“Absolutely. There are some exemptions that these other cities have used,” Graham said, adding that he would provide a sample ordinance to city staff in order to draft a proposed ordinance for citizens coming to the public hearing.
Drakeford suggested that the city shouldn’t rush to enforce the ban immediately after passing the ordinance. She and several other council members suggested enacting it next Jan. 1 or after a full 12 months would give merchants time to convert from plastic to other materials.
“We want them to see this as a solution as well,” Councilwoman Deborah Davis said, referring to merchants.
Graham agreed, but also said that right now, single-use plastic bags are going straight to landfills.
“Nobody collects these anymore -- there’s no recycling,” he said. “Walmart, Kmart, all the other places that used to take them back, they no longer take them back. So, if you’re taking them there, they’re just throwing them in the trash.”
Also, during Tuesday’s meeting, Downtown Camden Main Street Program Director Kat Spadacenta announced that the program is on track to be state and nationally accredited by Jan. 1, 2020.
“We have entered our third and final year of what Main Street South Carolina refers to you as the ‘boot camp’ phase,” Spadacenta said. “Most notably, they pointed to the strong branding of the downtown program and the overall communication of what is going on downtown and what the Main Street program is to downtown.”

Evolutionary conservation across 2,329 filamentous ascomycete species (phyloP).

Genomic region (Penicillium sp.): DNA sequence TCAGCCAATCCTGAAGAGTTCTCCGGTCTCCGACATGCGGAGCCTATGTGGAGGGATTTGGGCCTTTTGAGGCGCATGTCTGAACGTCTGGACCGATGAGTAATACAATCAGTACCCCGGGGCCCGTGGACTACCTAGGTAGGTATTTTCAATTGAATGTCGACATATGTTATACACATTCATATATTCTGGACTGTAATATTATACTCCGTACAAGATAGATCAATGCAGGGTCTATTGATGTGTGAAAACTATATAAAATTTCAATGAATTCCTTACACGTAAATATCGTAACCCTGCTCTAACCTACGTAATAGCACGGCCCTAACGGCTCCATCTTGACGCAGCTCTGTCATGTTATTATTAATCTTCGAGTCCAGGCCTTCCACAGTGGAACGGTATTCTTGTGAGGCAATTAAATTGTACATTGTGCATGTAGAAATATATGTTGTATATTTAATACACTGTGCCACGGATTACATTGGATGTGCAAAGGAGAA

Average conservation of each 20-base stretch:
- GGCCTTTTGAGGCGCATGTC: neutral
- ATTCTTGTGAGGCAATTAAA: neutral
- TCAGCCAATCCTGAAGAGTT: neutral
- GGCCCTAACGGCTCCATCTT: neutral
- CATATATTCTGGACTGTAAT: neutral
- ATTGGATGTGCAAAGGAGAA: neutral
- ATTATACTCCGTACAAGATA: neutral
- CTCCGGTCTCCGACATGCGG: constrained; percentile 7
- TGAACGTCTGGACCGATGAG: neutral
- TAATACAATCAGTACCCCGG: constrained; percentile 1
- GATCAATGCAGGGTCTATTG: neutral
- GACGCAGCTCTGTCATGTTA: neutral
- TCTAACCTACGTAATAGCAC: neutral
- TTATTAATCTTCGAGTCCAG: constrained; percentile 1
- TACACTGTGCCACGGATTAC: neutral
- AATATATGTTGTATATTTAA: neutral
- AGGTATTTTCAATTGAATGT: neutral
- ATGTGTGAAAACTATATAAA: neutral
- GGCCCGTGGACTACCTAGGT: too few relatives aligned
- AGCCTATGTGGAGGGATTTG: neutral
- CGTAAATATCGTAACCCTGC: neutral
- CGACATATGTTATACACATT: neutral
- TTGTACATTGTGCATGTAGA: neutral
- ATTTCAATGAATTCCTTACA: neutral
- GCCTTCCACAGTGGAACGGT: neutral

Spadacenta said Main Street South Carolina recently provided a report on Camden’s program, touching on its strengths, including “storytelling.”
“Particularly because it has been picked up and shared on several occasions by the national Main Street center on both their website and social media. Also, our weekend lineup -- the ‘what to do downtown’ -- that is posted every week that is shared regularly by local agencies as well as by the Olde English District on their social media. They were very impressed with the communication that was going on downtown,” Spadacenta said.
Additionally, she said Main Street S.C. noted workshops that have been held for small business owners. Also, the state organization was impressed, Spadacenta said, with the branding of downtown as a “place to be.” She listed off 19 events that were held downtown during 2018, with many of them taking place on the Town Green, which is in the heart of the downtown district.
“So, we were busy,” she said, before listing “design and place-making” as other positives Main Street S.C. noted in its report. “Notably, the alley project, which earned the AARP Livable Community’s grant award, and the continuation of that project through community art and seasonal installations. The next one is coming up. We will be participating in the Equus Film Festival’s Marley’s Roundup next Saturday, the 23rd, and the children’s art created during that event will be installed in the alley prior to the (Carolina) Cup weekend.